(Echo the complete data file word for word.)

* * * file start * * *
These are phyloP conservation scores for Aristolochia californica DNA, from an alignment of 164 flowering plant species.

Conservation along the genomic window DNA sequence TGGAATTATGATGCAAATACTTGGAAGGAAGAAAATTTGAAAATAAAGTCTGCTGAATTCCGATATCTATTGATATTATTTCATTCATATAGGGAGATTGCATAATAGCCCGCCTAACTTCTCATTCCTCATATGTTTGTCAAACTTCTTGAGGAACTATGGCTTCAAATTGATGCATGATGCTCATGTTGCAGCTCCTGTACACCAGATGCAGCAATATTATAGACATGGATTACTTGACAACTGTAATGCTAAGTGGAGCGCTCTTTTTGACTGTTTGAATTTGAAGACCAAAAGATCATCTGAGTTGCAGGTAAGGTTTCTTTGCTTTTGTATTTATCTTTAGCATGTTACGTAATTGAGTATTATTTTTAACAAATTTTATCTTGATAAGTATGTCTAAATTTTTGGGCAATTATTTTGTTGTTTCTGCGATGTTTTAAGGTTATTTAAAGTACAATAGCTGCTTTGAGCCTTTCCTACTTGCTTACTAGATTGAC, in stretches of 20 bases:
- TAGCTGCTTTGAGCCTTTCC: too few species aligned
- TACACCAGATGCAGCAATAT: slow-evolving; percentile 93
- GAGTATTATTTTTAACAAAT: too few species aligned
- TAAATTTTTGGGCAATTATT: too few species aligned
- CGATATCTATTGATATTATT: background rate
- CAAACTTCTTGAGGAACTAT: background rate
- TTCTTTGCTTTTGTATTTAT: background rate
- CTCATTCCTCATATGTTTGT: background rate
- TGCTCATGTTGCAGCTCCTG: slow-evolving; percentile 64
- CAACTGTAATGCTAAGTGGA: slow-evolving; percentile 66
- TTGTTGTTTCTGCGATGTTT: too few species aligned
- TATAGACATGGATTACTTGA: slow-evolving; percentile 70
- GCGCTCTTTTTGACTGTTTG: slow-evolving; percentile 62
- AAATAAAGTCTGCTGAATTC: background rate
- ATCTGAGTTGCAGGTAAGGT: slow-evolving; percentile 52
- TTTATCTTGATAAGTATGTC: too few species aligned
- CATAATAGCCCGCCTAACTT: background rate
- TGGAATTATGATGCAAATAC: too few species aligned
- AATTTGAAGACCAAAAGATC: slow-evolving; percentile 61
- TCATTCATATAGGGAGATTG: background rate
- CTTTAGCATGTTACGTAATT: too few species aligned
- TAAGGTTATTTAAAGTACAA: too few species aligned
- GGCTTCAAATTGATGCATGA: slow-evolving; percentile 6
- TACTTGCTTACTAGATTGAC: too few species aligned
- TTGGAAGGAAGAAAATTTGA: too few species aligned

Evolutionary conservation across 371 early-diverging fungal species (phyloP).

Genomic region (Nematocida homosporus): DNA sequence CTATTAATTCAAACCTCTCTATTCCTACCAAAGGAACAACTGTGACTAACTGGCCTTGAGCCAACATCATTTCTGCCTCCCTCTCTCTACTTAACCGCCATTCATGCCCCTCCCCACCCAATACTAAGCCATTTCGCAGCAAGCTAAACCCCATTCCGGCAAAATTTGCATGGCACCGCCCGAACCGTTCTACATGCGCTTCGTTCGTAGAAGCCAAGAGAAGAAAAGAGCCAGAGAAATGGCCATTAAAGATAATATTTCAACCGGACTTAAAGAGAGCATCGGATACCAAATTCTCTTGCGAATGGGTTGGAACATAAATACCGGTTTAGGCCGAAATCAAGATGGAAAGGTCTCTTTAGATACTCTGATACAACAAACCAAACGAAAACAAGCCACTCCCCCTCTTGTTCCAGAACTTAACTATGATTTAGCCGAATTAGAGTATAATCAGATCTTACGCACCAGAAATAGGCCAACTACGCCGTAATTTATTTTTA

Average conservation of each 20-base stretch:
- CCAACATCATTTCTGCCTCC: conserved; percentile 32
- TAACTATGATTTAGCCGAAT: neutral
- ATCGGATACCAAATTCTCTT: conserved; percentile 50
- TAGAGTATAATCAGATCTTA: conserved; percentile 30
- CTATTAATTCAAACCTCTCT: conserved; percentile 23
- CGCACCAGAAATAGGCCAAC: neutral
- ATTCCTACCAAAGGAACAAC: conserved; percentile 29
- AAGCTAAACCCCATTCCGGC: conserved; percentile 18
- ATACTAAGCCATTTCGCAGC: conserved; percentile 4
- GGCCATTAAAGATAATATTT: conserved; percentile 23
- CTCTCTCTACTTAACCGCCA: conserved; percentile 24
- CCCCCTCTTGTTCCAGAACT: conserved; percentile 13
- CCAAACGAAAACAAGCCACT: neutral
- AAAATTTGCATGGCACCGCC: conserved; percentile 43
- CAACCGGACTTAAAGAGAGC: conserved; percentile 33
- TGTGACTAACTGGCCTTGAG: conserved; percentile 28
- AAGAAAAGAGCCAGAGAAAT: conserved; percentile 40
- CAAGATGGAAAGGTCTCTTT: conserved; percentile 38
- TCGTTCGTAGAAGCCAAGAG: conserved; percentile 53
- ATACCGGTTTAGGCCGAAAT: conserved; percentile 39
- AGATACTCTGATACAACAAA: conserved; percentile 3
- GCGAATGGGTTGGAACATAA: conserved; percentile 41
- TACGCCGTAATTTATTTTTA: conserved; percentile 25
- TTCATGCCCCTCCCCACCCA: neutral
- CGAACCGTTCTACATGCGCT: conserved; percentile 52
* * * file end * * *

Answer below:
These are phyloP conservation scores for Aristolochia californica DNA, from an alignment of 164 flowering plant species.

Conservation along the genomic window DNA sequence TGGAATTATGATGCAAATACTTGGAAGGAAGAAAATTTGAAAATAAAGTCTGCTGAATTCCGATATCTATTGATATTATTTCATTCATATAGGGAGATTGCATAATAGCCCGCCTAACTTCTCATTCCTCATATGTTTGTCAAACTTCTTGAGGAACTATGGCTTCAAATTGATGCATGATGCTCATGTTGCAGCTCCTGTACACCAGATGCAGCAATATTATAGACATGGATTACTTGACAACTGTAATGCTAAGTGGAGCGCTCTTTTTGACTGTTTGAATTTGAAGACCAAAAGATCATCTGAGTTGCAGGTAAGGTTTCTTTGCTTTTGTATTTATCTTTAGCATGTTACGTAATTGAGTATTATTTTTAACAAATTTTATCTTGATAAGTATGTCTAAATTTTTGGGCAATTATTTTGTTGTTTCTGCGATGTTTTAAGGTTATTTAAAGTACAATAGCTGCTTTGAGCCTTTCCTACTTGCTTACTAGATTGAC, in stretches of 20 bases:
- TAGCTGCTTTGAGCCTTTCC: too few species aligned
- TACACCAGATGCAGCAATAT: slow-evolving; percentile 93
- GAGTATTATTTTTAACAAAT: too few species aligned
- TAAATTTTTGGGCAATTATT: too few species aligned
- CGATATCTATTGATATTATT: background rate
- CAAACTTCTTGAGGAACTAT: background rate
- TTCTTTGCTTTTGTATTTAT: background rate
- CTCATTCCTCATATGTTTGT: background rate
- TGCTCATGTTGCAGCTCCTG: slow-evolving; percentile 64
- CAACTGTAATGCTAAGTGGA: slow-evolving; percentile 66
- TTGTTGTTTCTGCGATGTTT: too few species aligned
- TATAGACATGGATTACTTGA: slow-evolving; percentile 70
- GCGCTCTTTTTGACTGTTTG: slow-evolving; percentile 62
- AAATAAAGTCTGCTGAATTC: background rate
- ATCTGAGTTGCAGGTAAGGT: slow-evolving; percentile 52
- TTTATCTTGATAAGTATGTC: too few species aligned
- CATAATAGCCCGCCTAACTT: background rate
- TGGAATTATGATGCAAATAC: too few species aligned
- AATTTGAAGACCAAAAGATC: slow-evolving; percentile 61
- TCATTCATATAGGGAGATTG: background rate
- CTTTAGCATGTTACGTAATT: too few species aligned
- TAAGGTTATTTAAAGTACAA: too few species aligned
- GGCTTCAAATTGATGCATGA: slow-evolving; percentile 6
- TACTTGCTTACTAGATTGAC: too few species aligned
- TTGGAAGGAAGAAAATTTGA: too few species aligned

Evolutionary conservation across 371 early-diverging fungal species (phyloP).

Genomic region (Nematocida homosporus): DNA sequence CTATTAATTCAAACCTCTCTATTCCTACCAAAGGAACAACTGTGACTAACTGGCCTTGAGCCAACATCATTTCTGCCTCCCTCTCTCTACTTAACCGCCATTCATGCCCCTCCCCACCCAATACTAAGCCATTTCGCAGCAAGCTAAACCCCATTCCGGCAAAATTTGCATGGCACCGCCCGAACCGTTCTACATGCGCTTCGTTCGTAGAAGCCAAGAGAAGAAAAGAGCCAGAGAAATGGCCATTAAAGATAATATTTCAACCGGACTTAAAGAGAGCATCGGATACCAAATTCTCTTGCGAATGGGTTGGAACATAAATACCGGTTTAGGCCGAAATCAAGATGGAAAGGTCTCTTTAGATACTCTGATACAACAAACCAAACGAAAACAAGCCACTCCCCCTCTTGTTCCAGAACTTAACTATGATTTAGCCGAATTAGAGTATAATCAGATCTTACGCACCAGAAATAGGCCAACTACGCCGTAATTTATTTTTA

Average conservation of each 20-base stretch:
- CCAACATCATTTCTGCCTCC: conserved; percentile 32
- TAACTATGATTTAGCCGAAT: neutral
- ATCGGATACCAAATTCTCTT: conserved; percentile 50
- TAGAGTATAATCAGATCTTA: conserved; percentile 30
- CTATTAATTCAAACCTCTCT: conserved; percentile 23
- CGCACCAGAAATAGGCCAAC: neutral
- ATTCCTACCAAAGGAACAAC: conserved; percentile 29
- AAGCTAAACCCCATTCCGGC: conserved; percentile 18
- ATACTAAGCCATTTCGCAGC: conserved; percentile 4
- GGCCATTAAAGATAATATTT: conserved; percentile 23
- CTCTCTCTACTTAACCGCCA: conserved; percentile 24
- CCCCCTCTTGTTCCAGAACT: conserved; percentile 13
- CCAAACGAAAACAAGCCACT: neutral
- AAAATTTGCATGGCACCGCC: conserved; percentile 43
- CAACCGGACTTAAAGAGAGC: conserved; percentile 33
- TGTGACTAACTGGCCTTGAG: conserved; percentile 28
- AAGAAAAGAGCCAGAGAAAT: conserved; percentile 40
- CAAGATGGAAAGGTCTCTTT: conserved; percentile 38
- TCGTTCGTAGAAGCCAAGAG: conserved; percentile 53
- ATACCGGTTTAGGCCGAAAT: conserved; percentile 39
- AGATACTCTGATACAACAAA: conserved; percentile 3
- GCGAATGGGTTGGAACATAA: conserved; percentile 41
- TACGCCGTAATTTATTTTTA: conserved; percentile 25
- TTCATGCCCCTCCCCACCCA: neutral
- CGAACCGTTCTACATGCGCT: conserved; percentile 52